Shoot & Edit

It’s my hope that with the following knowledge, you’ll be empowered to maximize the potential of your Presets and bring out the best in your images.

Shooting Definitions

It all starts with capturing a photo. Below I cover what is Shutter Speed, Aperture and ISO. Understanding these 3 critical variables will help you unlock a lot of potential, have more fun and shoot way better images. Technically, photography is all about dealing with the amount of light intake.
☑ Shutter Speed
Shutter Speed is how quickly the camera blinks. That's right, blinking. Just like our own eyes. Try blinking really quickly or slowly and that is exactly what the camera is doing when the industry refers to Shutter Speed.

 

REMEMBER ➜ A faster Shutter Speed means less light and less motion blur. A slower Shutter Speed means more light and more motion blur.
☑ Aperture
Aperture (also known as the F-Stop) refers to how big an opening the lens is set to, and this either allows more or less light in, just like how your pupil contract and expand during day and night. Aperture numbers like f/1.4 are opened way bigger compare to the likes of f/8 or f/11.

 

REMEMBER ➜ A bigger opening for the Aperture means more light and more background blur. A smaller opening for the Aperture means less light and less background blur.
☑ ISO
ISO is the camera's overall sensitivity to light. Most of the time, the goal is have this particular setting configured at the lowest (base) level unless in a dim-lit place. Why? Because the higher the ISO, the grainier the image will become. And that is generally undesirable.

 

REMEMBER ➜ The lower the ISO, the less grain the photo will have. The higher the ISO, the more grain the photo will have.

Editing Definitions

Whether you use Lightroom or Camera Raw, the sliders in each program behave exactly the same. Each program has the following sections in order: Basic, Curve, Detail, Color Mixer, Color Grading, Optics, Geometry, Effects, Calibration. I will only cover Basic as that is always necessary.

✅ White Balance
White Balance directs how cold or warm a picture is. More often than not the objective is attempt and accomplish a characteristic look, meaning it doesn't wind up excessively cold or warm. It would be ideal for it to look perfectly.

 

REMEMBER ➜ If the image is too cold, lift up the White Balance. If it's too warm, bring down the White Balance.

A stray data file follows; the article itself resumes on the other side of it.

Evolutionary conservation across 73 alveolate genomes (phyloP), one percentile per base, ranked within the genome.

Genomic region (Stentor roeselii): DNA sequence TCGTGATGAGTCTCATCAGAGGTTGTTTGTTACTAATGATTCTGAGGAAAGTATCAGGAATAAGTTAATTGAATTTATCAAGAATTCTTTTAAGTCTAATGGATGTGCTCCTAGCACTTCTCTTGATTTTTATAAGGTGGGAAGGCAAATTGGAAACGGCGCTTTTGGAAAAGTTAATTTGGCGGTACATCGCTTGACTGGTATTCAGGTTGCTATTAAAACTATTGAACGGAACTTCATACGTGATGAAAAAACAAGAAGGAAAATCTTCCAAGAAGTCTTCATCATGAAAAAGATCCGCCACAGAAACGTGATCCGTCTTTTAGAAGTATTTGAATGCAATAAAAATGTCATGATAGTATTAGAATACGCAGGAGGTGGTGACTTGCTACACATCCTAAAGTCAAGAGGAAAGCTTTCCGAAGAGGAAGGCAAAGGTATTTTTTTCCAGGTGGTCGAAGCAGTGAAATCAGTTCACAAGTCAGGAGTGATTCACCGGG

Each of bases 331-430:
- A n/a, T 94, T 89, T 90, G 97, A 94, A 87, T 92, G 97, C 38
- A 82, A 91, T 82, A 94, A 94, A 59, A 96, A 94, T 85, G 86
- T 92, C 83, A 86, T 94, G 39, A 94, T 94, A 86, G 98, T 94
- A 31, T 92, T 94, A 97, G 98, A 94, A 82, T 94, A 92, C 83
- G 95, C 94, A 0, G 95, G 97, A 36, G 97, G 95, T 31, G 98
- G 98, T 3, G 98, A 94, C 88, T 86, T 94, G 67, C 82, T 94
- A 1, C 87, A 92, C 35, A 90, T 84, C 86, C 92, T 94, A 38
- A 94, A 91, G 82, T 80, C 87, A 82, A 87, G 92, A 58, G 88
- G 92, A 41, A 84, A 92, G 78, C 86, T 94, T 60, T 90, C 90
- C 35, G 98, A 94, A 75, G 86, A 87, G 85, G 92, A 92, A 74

✅ Exposure
Exposure is the global brightness of an image. The goal is to never have it too bright or dark, or it will simply be too harsh on the eyes.

 

REMEMBER ➜ If the image looks too dark, lift up the Exposure. If it looks too bright, bring down the Exposure.
✅ Contrast
Contrast is the distinction between lights and shadows in the scene, the more difference there is, the more Contrast there will be in the final scene.

 

REMEMBER ➜ If the image looks too heavy, bring down the Contrast. If it looks too flat, lift up the Contrast.
✅ Highlights
Highlights are the bright (not brightest) parts in a picture. It will only modify brightness values within the limit set by the 'Whites' slider.

 

REMEMBER ➜ If the image is looks too piercing, bring down the Highlights. If it looks too pasty, lift up the Highlights.
✅ Shadows
Shadows are the dark (not darkest) parts in a picture. It will only modify darkness values within the limit set by the 'Blacks' slider.

 

REMEMBER ➜ If the image has lost detail, lift up the Shadows. If it has too much detail, bring down the Shadows.
✅ Whites
Whites are the absolute brightest part of an image and dictates the limit cap. Also, sometimes referred to as 'True Whites'.

 

REMEMBER ➜ If the image looks too blown out, bring down the Whites. If it looks too clipped, lift up the Whites.
✅ Blacks
Blacks are the absolute darkest part of an image and dictates the limit cap. Also, sometimes referred to as 'True Blacks'.

 

REMEMBER ➜ If the image looks too solid, lift up the Blacks. If it looks too faded, bring down the Blacks.
✅ Texture
Texture is a combination of smart sharpening or soft noise reduction on areas of a photo that lands in the 'mid-frequency' tones.

 

REMEMBER ➜ If the image needs medium sharpening, lift up the Texture. If it needs a smoothing effect, bring down the Texture.
❌ Clarity
Clarity is a inferior and harsher version of 'Texture'. It adds or subtracts edge contrast which are outlines around subjects and objects.

 

REMEMBER ➜ This slider is essentially worthless, hardly ever useful. Not recommended.
✅ Dehaze
Dehaze is a more specific 'Contrast' on areas of a photo that lands in the 'mid-frequency' tones.

 

REMEMBER ➜ If the image looks too foggy, bring down Dehaze. If it looks too thick, lift up Dehaze.
✅ Vibrance
Vibrance affects dynamic vividness to subtle colors without oversaturating or undersaturating the entire region of the picture.

 

REMEMBER ➜ If the image looks too colorful, bring down the Vibrance. If it looks too muted, lift up the Vibrance.
❌ Saturation
Saturation is an inferior and harsh version of 'Vibrance'. It oversaturates or undersaturates the intensity of the entire picture.

 

REMEMBER ➜ This slider is essentially worthless, hardly ever useful. Not recommended.

The other parameters I’ve built into my Presets (like Curve) are what defines the look you’ve purchased. So whilst you’re free to alter them, be careful with it because it’s very sensitive.

That being said, all my Presets can be used as is, or customized to match your workflow. So don’t be afraid to test their robustness and never stop upskilling. After all, photography is a vast art that rewards the lifelong learner.